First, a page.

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  Did the Sulfur Water from the “Magic” Spring Cure Sacagawea’s Illness?

One of the myths that surround the epic journey of Lewis and Clark, is the recovery of Sacagawea from a possibly severe illness near present day Great Falls, Montana, in mid June, 1805.  She suffered from severe abdominal pain, apparent inability to eat or drink anything for days, “twitching” of her fingers, and severe prostration.  She underwent bloodletting on several occasions, was treated with laudanum (opium mixed with whiskey) and various other medications brought along by Lewis and Clark.  Within days of being administered some sulfur containing water under the treatment of “Dr.” Lewis, the young woman began to recover.  Was it the result of the seemingly magic waters?

Any possible benefit derived by Sacagawea from the Sulfur Spring water certainly was not the result of any type of “antibiotic” effect that it had, or the result of any great ability of the water to rehydrate her system.  The spring water was not equivalent to any modern electrolytic oral rehydration solutions such as Pedialyte or Gatorade, or intravenous salt solution such as normal saline.

There were some possible benefits from the minerals contained in the water.  These benefits were minimal at best, as their absorption in the small intestine would have been limited due to the lack of glucose in the spring water.

Absorption of water in the small intestine is absolutely dependent on absorption of minerals (electrolytes), in particular sodium.  The absorption of glucose (products of carbohydrate digestion), or amino acids (products of protein digestion) is also dependent on a sodium-driven electrochemical gradient between cells lining the small intestine and the food solution inside the intestine.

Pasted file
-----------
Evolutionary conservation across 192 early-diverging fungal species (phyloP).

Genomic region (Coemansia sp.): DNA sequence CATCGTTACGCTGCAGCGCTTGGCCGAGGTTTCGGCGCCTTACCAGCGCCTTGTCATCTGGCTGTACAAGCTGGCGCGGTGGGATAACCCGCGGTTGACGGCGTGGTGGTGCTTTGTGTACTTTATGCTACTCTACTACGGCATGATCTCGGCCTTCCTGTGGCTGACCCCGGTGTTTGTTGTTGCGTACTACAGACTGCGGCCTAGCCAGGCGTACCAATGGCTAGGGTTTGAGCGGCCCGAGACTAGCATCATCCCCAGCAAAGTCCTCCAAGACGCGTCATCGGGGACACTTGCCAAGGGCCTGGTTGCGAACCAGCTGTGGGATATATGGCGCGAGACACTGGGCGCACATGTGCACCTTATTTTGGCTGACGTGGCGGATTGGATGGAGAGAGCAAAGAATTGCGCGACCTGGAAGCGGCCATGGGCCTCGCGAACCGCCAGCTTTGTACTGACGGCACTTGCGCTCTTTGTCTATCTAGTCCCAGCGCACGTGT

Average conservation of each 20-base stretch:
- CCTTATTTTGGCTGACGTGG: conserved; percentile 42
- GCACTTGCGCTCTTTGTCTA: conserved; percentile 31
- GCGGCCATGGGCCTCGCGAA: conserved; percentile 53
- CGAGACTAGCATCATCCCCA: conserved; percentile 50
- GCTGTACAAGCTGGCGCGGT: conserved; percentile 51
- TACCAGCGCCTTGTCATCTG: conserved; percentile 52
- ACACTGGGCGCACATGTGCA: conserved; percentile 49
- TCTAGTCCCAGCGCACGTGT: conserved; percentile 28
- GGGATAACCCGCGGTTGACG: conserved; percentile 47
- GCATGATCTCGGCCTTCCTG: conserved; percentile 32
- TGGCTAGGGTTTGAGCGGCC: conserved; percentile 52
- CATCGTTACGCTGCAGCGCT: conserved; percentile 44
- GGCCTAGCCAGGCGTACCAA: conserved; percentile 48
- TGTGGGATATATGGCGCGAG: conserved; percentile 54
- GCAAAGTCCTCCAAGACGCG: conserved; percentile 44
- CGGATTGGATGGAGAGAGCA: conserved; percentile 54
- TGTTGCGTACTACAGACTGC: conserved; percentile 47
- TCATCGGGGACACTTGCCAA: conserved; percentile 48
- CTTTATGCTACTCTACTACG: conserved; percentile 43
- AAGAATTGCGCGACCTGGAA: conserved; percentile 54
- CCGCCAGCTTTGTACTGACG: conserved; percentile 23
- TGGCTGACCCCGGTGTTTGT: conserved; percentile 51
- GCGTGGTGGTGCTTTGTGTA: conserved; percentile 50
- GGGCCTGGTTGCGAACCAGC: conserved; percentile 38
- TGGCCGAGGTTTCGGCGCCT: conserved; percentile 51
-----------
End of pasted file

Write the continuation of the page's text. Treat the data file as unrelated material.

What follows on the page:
Absorption of potassium from the diet is passive and does not require any specific transport mechanism.  If there is a more concentrated potassium concentration inside the intestinal food solution, there will be movement of this mineral from inside the intestine into the body’s circulation.

There is also “nutrient-independent” transport of some electrolytes in the distal large intestine.  In people suffering form some diarrheas, if they become severely salt-depleted, a hormone from the adrenal glands (aldosterone) can increase sodium (and chloride) absorption in the distal colon.  This in turn can encourage more water absorption at these sites as well.  In general, the large intestine is more able to reabsorb water into the body than the small intestine.

Electrolyte absorption in the intestines is without question, best accomplished in the presence of amino acids and sugars in the diet. 

The mineral water administered to Sacagawea makes a more interesting story from the expedition than it did as an effective medicinal or rehydration solution.  She probably would have recovered in the same way that she did, even without the “magic” waters of the Sulfur Spring.
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A Life of Accomplishment and Giving: Dr. Benjamin Rush
The Strange and Mysterious Death of Captain Meriwether Lewis
The Medical World of Lewis and Clark
Hypochondriasis and Malaria
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Produced by Oregon Public Broadcasting and Lewis and Clark College, Unfinished Journey, The Lewis and Clark Expedition is a 13 part series, narrated by Peter Coyote.  This landmark series was carried nationally on over 80 NPR stations and covered a diverse number of topics relating to the Lewis and Clark Expedition.  Dr. Peck was a featured participant in two of the episodes.  These episodes are featured here in their entirety for your pleasure, courtesy of Oregon Public Broadcasting, Portland Oregon.
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